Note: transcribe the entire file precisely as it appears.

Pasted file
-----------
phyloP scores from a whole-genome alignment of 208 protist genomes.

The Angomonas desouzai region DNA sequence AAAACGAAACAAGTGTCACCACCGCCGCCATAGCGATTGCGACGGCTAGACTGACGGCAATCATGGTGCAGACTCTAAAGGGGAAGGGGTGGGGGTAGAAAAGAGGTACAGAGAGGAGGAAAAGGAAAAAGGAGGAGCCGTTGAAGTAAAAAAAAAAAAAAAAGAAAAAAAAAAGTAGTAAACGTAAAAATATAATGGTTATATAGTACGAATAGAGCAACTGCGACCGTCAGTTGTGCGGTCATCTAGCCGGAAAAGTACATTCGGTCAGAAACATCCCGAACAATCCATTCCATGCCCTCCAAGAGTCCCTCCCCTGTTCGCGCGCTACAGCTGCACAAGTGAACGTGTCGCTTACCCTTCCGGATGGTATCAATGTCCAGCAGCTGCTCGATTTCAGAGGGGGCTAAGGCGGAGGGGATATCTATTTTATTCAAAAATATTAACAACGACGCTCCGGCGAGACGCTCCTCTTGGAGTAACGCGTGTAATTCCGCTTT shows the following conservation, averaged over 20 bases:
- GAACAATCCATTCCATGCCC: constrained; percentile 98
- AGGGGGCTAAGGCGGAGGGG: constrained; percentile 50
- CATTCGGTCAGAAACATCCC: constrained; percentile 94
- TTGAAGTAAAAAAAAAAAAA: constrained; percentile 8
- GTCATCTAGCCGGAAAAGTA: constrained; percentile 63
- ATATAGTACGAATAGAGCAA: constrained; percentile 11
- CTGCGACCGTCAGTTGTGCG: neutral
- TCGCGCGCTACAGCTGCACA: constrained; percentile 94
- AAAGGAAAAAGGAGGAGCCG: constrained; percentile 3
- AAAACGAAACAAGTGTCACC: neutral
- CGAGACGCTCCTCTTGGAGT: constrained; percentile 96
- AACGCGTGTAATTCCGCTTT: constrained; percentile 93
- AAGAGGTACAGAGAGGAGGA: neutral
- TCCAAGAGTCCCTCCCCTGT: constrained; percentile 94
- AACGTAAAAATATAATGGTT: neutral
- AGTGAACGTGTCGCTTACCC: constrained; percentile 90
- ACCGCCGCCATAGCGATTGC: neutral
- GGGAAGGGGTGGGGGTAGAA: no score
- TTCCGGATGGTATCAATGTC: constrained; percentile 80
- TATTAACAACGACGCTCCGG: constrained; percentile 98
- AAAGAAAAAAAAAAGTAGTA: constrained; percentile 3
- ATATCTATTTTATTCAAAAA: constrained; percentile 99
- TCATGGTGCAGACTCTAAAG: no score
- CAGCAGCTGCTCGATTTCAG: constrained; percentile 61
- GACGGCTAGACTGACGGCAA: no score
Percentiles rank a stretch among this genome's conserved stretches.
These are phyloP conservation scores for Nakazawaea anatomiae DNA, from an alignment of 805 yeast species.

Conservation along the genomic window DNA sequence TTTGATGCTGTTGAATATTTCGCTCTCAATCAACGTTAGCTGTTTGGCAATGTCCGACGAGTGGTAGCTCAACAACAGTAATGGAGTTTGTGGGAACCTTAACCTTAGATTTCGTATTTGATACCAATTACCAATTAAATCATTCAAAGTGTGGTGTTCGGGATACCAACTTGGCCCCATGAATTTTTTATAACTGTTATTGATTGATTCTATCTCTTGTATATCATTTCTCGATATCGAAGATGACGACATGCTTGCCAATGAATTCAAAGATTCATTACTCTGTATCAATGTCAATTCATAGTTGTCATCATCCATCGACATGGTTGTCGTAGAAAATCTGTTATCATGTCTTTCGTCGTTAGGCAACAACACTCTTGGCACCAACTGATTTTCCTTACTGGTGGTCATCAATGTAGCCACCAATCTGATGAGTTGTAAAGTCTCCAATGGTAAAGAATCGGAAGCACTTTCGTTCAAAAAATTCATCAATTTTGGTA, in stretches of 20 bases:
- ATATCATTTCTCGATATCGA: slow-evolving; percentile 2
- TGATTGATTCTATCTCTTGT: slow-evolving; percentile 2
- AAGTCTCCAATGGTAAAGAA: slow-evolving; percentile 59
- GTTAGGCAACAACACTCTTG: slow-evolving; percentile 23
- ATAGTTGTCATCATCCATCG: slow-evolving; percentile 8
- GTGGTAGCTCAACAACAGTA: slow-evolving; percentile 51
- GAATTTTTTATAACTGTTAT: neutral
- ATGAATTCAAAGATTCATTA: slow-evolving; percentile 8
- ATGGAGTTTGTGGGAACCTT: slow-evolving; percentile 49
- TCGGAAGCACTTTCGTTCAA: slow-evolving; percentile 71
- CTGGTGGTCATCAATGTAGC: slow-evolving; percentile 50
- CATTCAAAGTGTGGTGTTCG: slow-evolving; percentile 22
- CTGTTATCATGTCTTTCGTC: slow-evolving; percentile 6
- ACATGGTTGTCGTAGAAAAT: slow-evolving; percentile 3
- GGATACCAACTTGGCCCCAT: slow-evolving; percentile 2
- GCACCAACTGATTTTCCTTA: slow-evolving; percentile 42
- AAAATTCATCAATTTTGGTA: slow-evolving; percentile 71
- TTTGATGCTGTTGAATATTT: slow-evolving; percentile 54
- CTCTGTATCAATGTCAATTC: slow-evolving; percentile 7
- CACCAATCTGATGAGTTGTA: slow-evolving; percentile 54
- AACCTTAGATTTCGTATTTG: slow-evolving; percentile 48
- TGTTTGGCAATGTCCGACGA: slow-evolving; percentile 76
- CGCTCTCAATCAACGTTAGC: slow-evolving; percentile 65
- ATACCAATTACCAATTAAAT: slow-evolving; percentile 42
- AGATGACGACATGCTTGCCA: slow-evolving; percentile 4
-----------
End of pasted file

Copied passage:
phyloP scores from a whole-genome alignment of 208 protist genomes.

The Angomonas desouzai region DNA sequence AAAACGAAACAAGTGTCACCACCGCCGCCATAGCGATTGCGACGGCTAGACTGACGGCAATCATGGTGCAGACTCTAAAGGGGAAGGGGTGGGGGTAGAAAAGAGGTACAGAGAGGAGGAAAAGGAAAAAGGAGGAGCCGTTGAAGTAAAAAAAAAAAAAAAAGAAAAAAAAAAGTAGTAAACGTAAAAATATAATGGTTATATAGTACGAATAGAGCAACTGCGACCGTCAGTTGTGCGGTCATCTAGCCGGAAAAGTACATTCGGTCAGAAACATCCCGAACAATCCATTCCATGCCCTCCAAGAGTCCCTCCCCTGTTCGCGCGCTACAGCTGCACAAGTGAACGTGTCGCTTACCCTTCCGGATGGTATCAATGTCCAGCAGCTGCTCGATTTCAGAGGGGGCTAAGGCGGAGGGGATATCTATTTTATTCAAAAATATTAACAACGACGCTCCGGCGAGACGCTCCTCTTGGAGTAACGCGTGTAATTCCGCTTT shows the following conservation, averaged over 20 bases:
- GAACAATCCATTCCATGCCC: constrained; percentile 98
- AGGGGGCTAAGGCGGAGGGG: constrained; percentile 50
- CATTCGGTCAGAAACATCCC: constrained; percentile 94
- TTGAAGTAAAAAAAAAAAAA: constrained; percentile 8
- GTCATCTAGCCGGAAAAGTA: constrained; percentile 63
- ATATAGTACGAATAGAGCAA: constrained; percentile 11
- CTGCGACCGTCAGTTGTGCG: neutral
- TCGCGCGCTACAGCTGCACA: constrained; percentile 94
- AAAGGAAAAAGGAGGAGCCG: constrained; percentile 3
- AAAACGAAACAAGTGTCACC: neutral
- CGAGACGCTCCTCTTGGAGT: constrained; percentile 96
- AACGCGTGTAATTCCGCTTT: constrained; percentile 93
- AAGAGGTACAGAGAGGAGGA: neutral
- TCCAAGAGTCCCTCCCCTGT: constrained; percentile 94
- AACGTAAAAATATAATGGTT: neutral
- AGTGAACGTGTCGCTTACCC: constrained; percentile 90
- ACCGCCGCCATAGCGATTGC: neutral
- GGGAAGGGGTGGGGGTAGAA: no score
- TTCCGGATGGTATCAATGTC: constrained; percentile 80
- TATTAACAACGACGCTCCGG: constrained; percentile 98
- AAAGAAAAAAAAAAGTAGTA: constrained; percentile 3
- ATATCTATTTTATTCAAAAA: constrained; percentile 99
- TCATGGTGCAGACTCTAAAG: no score
- CAGCAGCTGCTCGATTTCAG: constrained; percentile 61
- GACGGCTAGACTGACGGCAA: no score
Percentiles rank a stretch among this genome's conserved stretches.
These are phyloP conservation scores for Nakazawaea anatomiae DNA, from an alignment of 805 yeast species.

Conservation along the genomic window DNA sequence TTTGATGCTGTTGAATATTTCGCTCTCAATCAACGTTAGCTGTTTGGCAATGTCCGACGAGTGGTAGCTCAACAACAGTAATGGAGTTTGTGGGAACCTTAACCTTAGATTTCGTATTTGATACCAATTACCAATTAAATCATTCAAAGTGTGGTGTTCGGGATACCAACTTGGCCCCATGAATTTTTTATAACTGTTATTGATTGATTCTATCTCTTGTATATCATTTCTCGATATCGAAGATGACGACATGCTTGCCAATGAATTCAAAGATTCATTACTCTGTATCAATGTCAATTCATAGTTGTCATCATCCATCGACATGGTTGTCGTAGAAAATCTGTTATCATGTCTTTCGTCGTTAGGCAACAACACTCTTGGCACCAACTGATTTTCCTTACTGGTGGTCATCAATGTAGCCACCAATCTGATGAGTTGTAAAGTCTCCAATGGTAAAGAATCGGAAGCACTTTCGTTCAAAAAATTCATCAATTTTGGTA, in stretches of 20 bases:
- ATATCATTTCTCGATATCGA: slow-evolving; percentile 2
- TGATTGATTCTATCTCTTGT: slow-evolving; percentile 2
- AAGTCTCCAATGGTAAAGAA: slow-evolving; percentile 59
- GTTAGGCAACAACACTCTTG: slow-evolving; percentile 23
- ATAGTTGTCATCATCCATCG: slow-evolving; percentile 8
- GTGGTAGCTCAACAACAGTA: slow-evolving; percentile 51
- GAATTTTTTATAACTGTTAT: neutral
- ATGAATTCAAAGATTCATTA: slow-evolving; percentile 8
- ATGGAGTTTGTGGGAACCTT: slow-evolving; percentile 49
- TCGGAAGCACTTTCGTTCAA: slow-evolving; percentile 71
- CTGGTGGTCATCAATGTAGC: slow-evolving; percentile 50
- CATTCAAAGTGTGGTGTTCG: slow-evolving; percentile 22
- CTGTTATCATGTCTTTCGTC: slow-evolving; percentile 6
- ACATGGTTGTCGTAGAAAAT: slow-evolving; percentile 3
- GGATACCAACTTGGCCCCAT: slow-evolving; percentile 2
- GCACCAACTGATTTTCCTTA: slow-evolving; percentile 42
- AAAATTCATCAATTTTGGTA: slow-evolving; percentile 71
- TTTGATGCTGTTGAATATTT: slow-evolving; percentile 54
- CTCTGTATCAATGTCAATTC: slow-evolving; percentile 7
- CACCAATCTGATGAGTTGTA: slow-evolving; percentile 54
- AACCTTAGATTTCGTATTTG: slow-evolving; percentile 48
- TGTTTGGCAATGTCCGACGA: slow-evolving; percentile 76
- CGCTCTCAATCAACGTTAGC: slow-evolving; percentile 65
- ATACCAATTACCAATTAAAT: slow-evolving; percentile 42
- AGATGACGACATGCTTGCCA: slow-evolving; percentile 4